Looking more closely at regions within the state, a similar picture emerges. Jobless rates remain significantly below their long-term averages and are less than half of their Great Recession peaks (Chart 2). Among urban areas, only the Texas border region has a higher jobless rate than the U.S. and Texas.
Regional Areas of Strength
West Texas, which includes the energy-intense Permian Basin and Midland–Odessa, has the lowest unemployment rate in the state, 2.4 percent, and is one of the tightest labor markets in the nation. “Man camps” have sprung up around Midland–Odessa; housing shortages abound as workers rush into the region to fill lucrative jobs in the oil and gas industry.
Along the Interstate 35 corridor’s populous metropolitan areas, labor markets are constrained, though slightly above their all-time unemployment lows. The four largest metros—Dallas, Fort Worth, Austin and San Antonio—nationally rank in the top 25 of large metro areas (population of over 1 million) for lowest rates of joblessness.
Nevertheless, they continue experiencing strong labor force growth, with the North Texas region growing well above average at 2.3 percent, and the Central/South Texas labor force expanding at close to the state average of 1.5 percent year over year through April.
These regions benefit the most from migration to the state. The population age 25 to 64 is expected to grow about 2 percent annually through 2030 based on recent population trends—and most of that growth (1.9 percentage points) is projected to be from a mix of domestic and international in-migration.
The Gulf Coast region—dominated by metropolitan Houston—has record low unemployment after joblessness rose in the oil bust years of 2015–16. A net outmigration of people followed the slump, possibly exacerbated by Hurricane Harvey in August 2017. These departures, combined with the energy sector rebound in 2017–18, led to an unprecedented tightening of regional labor markets.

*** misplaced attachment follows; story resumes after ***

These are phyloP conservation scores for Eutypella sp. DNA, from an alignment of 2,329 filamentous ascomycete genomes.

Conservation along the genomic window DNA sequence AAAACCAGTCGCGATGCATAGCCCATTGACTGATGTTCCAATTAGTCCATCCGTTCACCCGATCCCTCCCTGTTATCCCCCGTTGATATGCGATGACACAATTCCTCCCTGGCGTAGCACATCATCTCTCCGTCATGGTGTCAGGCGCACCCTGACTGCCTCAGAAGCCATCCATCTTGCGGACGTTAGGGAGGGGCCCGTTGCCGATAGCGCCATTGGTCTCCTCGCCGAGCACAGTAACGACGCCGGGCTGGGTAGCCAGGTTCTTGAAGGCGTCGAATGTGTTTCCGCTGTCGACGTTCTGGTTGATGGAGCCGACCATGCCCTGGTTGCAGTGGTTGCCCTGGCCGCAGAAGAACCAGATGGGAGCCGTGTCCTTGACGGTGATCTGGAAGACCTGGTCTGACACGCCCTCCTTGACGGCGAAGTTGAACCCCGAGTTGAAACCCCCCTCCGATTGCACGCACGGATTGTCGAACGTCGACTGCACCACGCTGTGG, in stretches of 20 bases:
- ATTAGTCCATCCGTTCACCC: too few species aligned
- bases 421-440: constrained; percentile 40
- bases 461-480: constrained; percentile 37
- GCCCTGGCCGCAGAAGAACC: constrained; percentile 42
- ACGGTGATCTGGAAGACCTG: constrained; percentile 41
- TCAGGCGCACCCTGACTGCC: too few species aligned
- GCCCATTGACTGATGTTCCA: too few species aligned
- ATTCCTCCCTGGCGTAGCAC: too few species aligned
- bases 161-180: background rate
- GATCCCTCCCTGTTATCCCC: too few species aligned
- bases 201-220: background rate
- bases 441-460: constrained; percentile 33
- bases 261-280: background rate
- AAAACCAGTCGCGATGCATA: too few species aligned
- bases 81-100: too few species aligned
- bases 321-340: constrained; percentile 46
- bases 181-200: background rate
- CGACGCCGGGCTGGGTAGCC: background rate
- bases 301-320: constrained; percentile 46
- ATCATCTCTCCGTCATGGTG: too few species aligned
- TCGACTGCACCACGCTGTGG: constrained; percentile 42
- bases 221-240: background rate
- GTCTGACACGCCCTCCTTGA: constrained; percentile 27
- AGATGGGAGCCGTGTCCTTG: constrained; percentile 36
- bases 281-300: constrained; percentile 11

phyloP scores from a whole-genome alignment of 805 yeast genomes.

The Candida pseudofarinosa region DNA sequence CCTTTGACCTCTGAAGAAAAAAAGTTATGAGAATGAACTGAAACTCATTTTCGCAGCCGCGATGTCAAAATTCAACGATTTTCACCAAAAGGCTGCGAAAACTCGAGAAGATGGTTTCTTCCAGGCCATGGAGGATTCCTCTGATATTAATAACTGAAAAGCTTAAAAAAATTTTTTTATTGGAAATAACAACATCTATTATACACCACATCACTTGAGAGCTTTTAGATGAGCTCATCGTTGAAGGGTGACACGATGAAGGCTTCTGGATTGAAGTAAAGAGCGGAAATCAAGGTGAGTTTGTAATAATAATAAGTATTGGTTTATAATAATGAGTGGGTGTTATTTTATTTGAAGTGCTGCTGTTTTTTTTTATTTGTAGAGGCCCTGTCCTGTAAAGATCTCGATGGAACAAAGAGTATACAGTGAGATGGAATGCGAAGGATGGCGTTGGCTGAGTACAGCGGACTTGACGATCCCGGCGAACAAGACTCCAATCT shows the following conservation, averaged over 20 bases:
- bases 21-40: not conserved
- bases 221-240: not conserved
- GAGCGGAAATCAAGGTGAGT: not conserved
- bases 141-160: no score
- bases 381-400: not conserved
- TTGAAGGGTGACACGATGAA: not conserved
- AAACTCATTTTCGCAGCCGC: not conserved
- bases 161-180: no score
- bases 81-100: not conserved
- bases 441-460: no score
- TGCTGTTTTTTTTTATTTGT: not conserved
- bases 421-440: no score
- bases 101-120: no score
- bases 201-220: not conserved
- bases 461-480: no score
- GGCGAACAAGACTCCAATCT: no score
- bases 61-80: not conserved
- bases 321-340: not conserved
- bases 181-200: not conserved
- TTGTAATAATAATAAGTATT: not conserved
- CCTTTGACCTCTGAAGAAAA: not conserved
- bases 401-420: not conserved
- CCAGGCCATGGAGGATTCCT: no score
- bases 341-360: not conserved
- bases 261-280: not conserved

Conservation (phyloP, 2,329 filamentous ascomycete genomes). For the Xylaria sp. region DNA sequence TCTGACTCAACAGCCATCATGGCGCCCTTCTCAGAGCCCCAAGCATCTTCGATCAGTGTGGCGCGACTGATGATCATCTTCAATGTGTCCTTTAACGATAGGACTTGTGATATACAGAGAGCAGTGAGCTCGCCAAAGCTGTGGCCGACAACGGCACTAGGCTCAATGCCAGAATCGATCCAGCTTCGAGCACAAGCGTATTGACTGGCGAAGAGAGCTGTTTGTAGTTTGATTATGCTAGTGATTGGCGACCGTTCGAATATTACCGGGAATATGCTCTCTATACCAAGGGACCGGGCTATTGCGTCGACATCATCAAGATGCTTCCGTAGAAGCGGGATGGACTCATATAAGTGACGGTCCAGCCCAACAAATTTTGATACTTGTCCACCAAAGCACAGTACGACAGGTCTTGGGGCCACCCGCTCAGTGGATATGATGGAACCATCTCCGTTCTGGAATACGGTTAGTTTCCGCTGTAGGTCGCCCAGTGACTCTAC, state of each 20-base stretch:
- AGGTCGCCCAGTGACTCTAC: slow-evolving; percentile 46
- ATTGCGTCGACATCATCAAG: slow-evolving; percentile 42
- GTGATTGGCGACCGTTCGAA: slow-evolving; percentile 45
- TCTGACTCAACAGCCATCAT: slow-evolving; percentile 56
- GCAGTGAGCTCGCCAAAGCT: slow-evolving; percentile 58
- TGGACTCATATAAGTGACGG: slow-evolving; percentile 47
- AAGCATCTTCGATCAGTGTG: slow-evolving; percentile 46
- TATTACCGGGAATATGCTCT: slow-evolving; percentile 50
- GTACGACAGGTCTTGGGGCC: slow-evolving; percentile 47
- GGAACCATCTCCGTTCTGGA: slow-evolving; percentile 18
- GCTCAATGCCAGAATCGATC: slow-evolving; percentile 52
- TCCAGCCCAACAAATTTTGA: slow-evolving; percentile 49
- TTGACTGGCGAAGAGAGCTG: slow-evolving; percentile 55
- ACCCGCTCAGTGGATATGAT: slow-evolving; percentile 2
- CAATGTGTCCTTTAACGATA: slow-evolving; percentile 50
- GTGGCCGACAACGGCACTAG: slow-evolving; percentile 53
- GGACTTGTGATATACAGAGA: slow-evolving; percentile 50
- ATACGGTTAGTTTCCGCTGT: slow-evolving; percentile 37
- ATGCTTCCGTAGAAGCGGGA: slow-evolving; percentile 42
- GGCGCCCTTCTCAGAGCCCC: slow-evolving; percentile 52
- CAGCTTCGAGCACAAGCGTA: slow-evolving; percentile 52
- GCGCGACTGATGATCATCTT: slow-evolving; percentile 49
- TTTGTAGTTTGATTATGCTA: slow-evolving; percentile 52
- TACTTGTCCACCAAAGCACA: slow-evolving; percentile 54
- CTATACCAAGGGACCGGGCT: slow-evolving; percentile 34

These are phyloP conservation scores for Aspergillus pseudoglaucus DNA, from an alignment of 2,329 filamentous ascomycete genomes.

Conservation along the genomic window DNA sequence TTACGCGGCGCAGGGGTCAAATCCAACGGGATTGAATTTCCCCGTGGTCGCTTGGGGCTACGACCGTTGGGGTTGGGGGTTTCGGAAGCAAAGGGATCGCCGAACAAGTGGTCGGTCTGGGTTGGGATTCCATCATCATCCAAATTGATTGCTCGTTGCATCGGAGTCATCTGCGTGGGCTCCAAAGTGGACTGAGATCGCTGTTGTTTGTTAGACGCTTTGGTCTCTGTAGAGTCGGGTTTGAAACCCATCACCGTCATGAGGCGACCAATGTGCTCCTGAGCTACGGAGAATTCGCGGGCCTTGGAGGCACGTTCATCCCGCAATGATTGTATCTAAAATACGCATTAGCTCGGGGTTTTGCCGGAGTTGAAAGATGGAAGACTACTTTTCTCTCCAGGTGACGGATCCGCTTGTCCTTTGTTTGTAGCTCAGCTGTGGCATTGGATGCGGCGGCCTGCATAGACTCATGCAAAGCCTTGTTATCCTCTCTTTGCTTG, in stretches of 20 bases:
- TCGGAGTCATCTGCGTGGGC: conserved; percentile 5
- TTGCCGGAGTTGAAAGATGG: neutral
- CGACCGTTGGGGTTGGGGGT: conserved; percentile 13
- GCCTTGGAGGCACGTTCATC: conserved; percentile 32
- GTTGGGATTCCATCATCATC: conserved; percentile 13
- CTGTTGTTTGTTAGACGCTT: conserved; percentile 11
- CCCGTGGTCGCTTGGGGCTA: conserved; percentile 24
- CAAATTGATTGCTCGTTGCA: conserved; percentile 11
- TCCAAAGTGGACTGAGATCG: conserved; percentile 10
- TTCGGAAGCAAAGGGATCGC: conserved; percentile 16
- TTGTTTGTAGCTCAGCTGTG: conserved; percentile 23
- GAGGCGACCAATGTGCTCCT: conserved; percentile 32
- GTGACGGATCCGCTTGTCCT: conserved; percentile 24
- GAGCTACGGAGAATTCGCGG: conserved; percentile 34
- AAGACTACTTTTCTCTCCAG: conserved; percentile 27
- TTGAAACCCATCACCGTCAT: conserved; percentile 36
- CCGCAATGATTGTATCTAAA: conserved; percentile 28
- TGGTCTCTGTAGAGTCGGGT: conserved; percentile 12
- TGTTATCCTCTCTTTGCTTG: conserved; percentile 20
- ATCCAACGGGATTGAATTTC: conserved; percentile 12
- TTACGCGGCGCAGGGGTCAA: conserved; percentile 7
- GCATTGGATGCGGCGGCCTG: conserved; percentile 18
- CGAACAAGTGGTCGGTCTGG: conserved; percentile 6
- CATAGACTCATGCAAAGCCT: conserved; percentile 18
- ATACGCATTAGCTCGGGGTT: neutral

The Texas–Mexico border stands out as the one region with a significantly higher unemployment rate than the state average. Still, the 4.4 percent jobless rate in April was a record low for the region. Its young, predominantly Hispanic population has historically grown faster than the state and national averages.
However, recent slowing in the pace of labor expansion—down to just 0.4 percent year over year—has pushed the jobless rate to less than half of its long-term average. Proximity to high-paying oilfield jobs in the Eagle Ford and Permian Basin shale plays, along with declining appeal as a final destination for Mexican immigration, may factor into this slowing. The region overall has experienced net outmigration since 2013.
Struggling to Hire
Recruiting and retaining hires has become increasingly difficult for Texas businesses. Starting in late 2017, a majority of surveyed firms have had difficulties finding qualified applicants to fill open positions, the Federal Reserve Bank of Dallas’ Texas Business Outlook Surveys (TBOS) show.
Comments from businesses have persistently pointed to the lack of workers impeding company expansion and slowing hiring.
“We simply cannot find enough legal entry-level workers to complete our work. We are actively turning away new business. Despite all efforts including pay increases, hiring and referral bonuses, etc., we are unable to keep a full staff,” a survey respondent in professional and business services noted in April. “We will ultimately lose close to $2 million in revenue this year due to lack of available labor.”
Other survey contacts have mentioned similar constraints, with one financial services firm saying that the “lack of a qualified workforce is our leading contributor to stalled growth.”
While labor tightness is broad based, it has been particularly acute for firms seeking to fill mid-skill positions—those requiring some college or technical training (Chart 3). The positions include many blue-collar trades, which respondents have identified as constrained nationally for the past several years.3